Notably, other major parties had drawn up fiscal plans that would also lead to larger deficits over the next several years. Like the Liberals, the NDP and Conservatives proposed significant spending measures on housing, health care, and pandemic supports. It may not be all that difficult for the minority government to secure support to push through legislation on these issues in the near future.
Extending COVID-19 programs is likely to be the most pressing matter for the new federal government. Cases have risen across the country and some provinces (Alberta, Saskatchewan) are in the midst of a brutal fourth wave. The Liberal government had prioritized prolonging the Canada Recovery Hiring Program, which subsidizes staffing costs for businesses. But they may also need to consider renewing income support programs, like the Canada Recovery Benefit, which is expiring at the end of October, especially if the pandemic resurges as we enter a cooler fall season.
The Bank of Canada will be watching pandemic and fiscal developments closely. As in our updated Quarterly Economic Forecast, the Bank does not expect the fourth wave to derail the economic recovery. High vaccination take-up and other mitigating efforts, like vaccine passports, should be enough to lessen the impact of the Delta variant and avoid strict lockdown measures. Moreover, to the extent that growth slows this year, it should be made up with stronger growth next year. Given additional fiscal stimulus, this should keep the economy well on track to absorb excess slack by the second half of 2022.
Financial – Another Debt Ceiling Debacle
President Biden continues to push his legislative agenda, which centers around two major proposals: a plan to spend $3.5 trillion on education, health, childcare, and to combat climate change and $1 trillion on the nation’s aging infrastructure. Given the current state of bipartisan politics, getting agreement on these plans is no easy task and is sparking a lot of debate. In the meantime, the White House faces a pressing September 30th deadline to renew the government’s spending power. If Congress does not act, the government will be forced to shut down.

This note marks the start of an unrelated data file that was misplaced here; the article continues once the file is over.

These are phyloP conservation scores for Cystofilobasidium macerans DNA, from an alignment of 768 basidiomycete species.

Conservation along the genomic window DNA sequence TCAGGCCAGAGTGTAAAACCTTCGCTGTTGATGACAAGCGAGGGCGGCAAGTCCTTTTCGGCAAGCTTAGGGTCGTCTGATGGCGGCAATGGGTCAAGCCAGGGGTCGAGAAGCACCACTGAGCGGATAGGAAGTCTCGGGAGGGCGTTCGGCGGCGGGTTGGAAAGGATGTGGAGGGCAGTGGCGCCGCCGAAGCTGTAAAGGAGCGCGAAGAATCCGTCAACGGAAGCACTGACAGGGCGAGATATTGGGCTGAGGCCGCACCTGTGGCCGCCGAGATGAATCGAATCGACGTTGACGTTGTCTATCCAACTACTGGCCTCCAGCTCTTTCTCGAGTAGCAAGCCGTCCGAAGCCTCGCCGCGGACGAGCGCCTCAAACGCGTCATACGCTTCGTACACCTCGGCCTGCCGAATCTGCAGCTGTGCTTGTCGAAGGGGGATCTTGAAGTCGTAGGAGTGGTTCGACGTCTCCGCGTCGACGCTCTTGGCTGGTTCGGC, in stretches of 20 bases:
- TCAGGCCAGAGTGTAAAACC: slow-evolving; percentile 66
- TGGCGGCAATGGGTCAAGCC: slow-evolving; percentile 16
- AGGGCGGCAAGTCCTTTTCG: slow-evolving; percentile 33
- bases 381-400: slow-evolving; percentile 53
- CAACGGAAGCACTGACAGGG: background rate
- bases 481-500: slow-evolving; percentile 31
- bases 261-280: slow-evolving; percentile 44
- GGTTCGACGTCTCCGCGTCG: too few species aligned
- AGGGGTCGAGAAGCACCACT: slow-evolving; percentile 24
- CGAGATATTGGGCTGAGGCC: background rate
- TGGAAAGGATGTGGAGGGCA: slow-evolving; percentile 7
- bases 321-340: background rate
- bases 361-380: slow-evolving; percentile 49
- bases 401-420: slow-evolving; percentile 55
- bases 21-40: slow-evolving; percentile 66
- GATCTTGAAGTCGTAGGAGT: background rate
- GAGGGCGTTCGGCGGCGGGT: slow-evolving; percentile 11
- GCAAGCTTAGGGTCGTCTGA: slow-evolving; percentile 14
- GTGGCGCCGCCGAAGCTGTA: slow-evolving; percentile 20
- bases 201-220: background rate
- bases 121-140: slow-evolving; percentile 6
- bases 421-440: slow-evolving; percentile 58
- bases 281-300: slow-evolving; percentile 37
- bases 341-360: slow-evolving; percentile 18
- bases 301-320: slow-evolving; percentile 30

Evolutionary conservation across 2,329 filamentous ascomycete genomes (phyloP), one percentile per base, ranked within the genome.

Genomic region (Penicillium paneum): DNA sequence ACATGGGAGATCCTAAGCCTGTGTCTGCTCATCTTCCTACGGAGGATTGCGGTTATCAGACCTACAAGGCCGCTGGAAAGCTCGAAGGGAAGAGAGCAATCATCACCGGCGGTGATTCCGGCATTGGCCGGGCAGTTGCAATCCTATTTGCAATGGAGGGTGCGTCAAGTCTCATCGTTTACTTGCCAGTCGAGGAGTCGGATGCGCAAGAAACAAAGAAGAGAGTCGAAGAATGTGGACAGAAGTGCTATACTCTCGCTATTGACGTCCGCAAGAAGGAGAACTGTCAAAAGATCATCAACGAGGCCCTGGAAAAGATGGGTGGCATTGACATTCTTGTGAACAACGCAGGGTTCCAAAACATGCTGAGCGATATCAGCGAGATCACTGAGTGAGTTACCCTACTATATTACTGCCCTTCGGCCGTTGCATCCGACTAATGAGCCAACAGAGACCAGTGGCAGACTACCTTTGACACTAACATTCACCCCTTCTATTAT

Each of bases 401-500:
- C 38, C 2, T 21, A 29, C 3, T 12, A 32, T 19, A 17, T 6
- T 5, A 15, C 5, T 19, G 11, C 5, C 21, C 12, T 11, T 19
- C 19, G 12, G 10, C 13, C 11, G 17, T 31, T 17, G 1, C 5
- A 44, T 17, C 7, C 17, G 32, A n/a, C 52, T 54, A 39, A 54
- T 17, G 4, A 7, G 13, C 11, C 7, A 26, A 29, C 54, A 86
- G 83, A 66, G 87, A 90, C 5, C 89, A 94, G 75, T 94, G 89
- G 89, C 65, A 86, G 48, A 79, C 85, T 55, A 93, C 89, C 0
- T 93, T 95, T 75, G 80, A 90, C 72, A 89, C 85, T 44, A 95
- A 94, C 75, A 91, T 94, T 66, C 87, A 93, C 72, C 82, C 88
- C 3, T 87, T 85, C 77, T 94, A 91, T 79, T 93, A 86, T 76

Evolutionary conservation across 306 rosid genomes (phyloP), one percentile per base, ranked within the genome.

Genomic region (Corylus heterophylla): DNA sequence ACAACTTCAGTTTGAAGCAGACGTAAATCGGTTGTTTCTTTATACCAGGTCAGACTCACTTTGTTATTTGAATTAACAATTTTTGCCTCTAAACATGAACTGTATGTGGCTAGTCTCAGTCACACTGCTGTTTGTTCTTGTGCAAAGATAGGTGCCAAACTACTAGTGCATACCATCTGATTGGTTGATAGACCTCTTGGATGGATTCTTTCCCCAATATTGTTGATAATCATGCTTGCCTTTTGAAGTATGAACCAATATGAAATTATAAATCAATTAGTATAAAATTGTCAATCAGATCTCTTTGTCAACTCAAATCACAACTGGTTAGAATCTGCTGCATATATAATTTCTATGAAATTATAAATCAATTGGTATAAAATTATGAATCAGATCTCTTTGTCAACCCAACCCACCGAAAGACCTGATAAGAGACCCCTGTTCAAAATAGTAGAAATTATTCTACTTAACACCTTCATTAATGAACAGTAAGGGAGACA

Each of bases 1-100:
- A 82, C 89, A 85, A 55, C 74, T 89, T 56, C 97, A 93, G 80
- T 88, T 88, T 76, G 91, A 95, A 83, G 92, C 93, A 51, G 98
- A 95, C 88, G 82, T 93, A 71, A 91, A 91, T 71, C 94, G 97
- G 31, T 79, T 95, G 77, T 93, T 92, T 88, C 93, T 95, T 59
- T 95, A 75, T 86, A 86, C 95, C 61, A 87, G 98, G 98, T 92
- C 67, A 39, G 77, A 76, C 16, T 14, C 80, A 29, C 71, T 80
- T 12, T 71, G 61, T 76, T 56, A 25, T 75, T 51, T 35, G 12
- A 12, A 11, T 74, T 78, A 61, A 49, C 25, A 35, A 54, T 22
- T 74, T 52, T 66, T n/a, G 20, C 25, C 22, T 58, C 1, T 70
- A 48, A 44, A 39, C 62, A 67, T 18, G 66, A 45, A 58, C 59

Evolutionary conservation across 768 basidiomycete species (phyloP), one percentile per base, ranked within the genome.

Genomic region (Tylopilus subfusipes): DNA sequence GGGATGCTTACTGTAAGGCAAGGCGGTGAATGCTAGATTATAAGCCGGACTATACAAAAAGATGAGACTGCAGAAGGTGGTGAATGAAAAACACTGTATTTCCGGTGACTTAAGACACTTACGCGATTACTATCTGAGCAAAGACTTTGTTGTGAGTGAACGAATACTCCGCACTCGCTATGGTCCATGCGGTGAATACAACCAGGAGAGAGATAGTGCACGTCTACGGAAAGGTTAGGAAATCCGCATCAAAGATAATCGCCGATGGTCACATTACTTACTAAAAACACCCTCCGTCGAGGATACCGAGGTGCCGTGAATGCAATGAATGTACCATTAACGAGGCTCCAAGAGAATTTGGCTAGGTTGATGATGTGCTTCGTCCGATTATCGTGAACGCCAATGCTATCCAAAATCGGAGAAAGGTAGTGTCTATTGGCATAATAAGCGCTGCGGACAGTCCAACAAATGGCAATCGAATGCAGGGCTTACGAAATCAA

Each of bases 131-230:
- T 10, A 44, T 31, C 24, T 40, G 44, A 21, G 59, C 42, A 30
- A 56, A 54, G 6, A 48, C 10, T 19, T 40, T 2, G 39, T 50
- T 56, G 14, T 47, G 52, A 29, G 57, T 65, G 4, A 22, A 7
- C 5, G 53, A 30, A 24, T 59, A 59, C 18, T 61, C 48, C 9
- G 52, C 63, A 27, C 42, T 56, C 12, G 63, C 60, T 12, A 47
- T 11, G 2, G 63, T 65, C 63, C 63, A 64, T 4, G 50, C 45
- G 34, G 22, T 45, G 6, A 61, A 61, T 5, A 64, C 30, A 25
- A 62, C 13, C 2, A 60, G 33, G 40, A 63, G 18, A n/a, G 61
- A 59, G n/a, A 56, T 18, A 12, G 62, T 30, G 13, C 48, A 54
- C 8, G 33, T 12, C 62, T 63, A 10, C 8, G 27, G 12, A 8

At the same time, Congress must lift the ever-precarious debt ceiling. Recall that the debt ceiling was reinstated on August 1st after a COVID-induced pause. The limit imposed by legislation means that the U.S. Treasury is not currently permitted to issue debt to pay its bills and has been running down its cash assets to make ends meet (Chart 1). It’s estimated that around mid-to late-October, it will run out of cash for all needed payments. Last week, Treasury Secretary, Janet Yellen, warned that if swift resolution didn’t occur, this impasse could turn into a financial market stress.
But You Already Promised!
The U.S. government has committed to spending a lot of money over fiscal 2022. But, for the government to continue its deficit spending, Congress needs to renew its spending authority. Logically we expect the government to pay its bills, but this isn’t the first time it’s dangled against the precipice.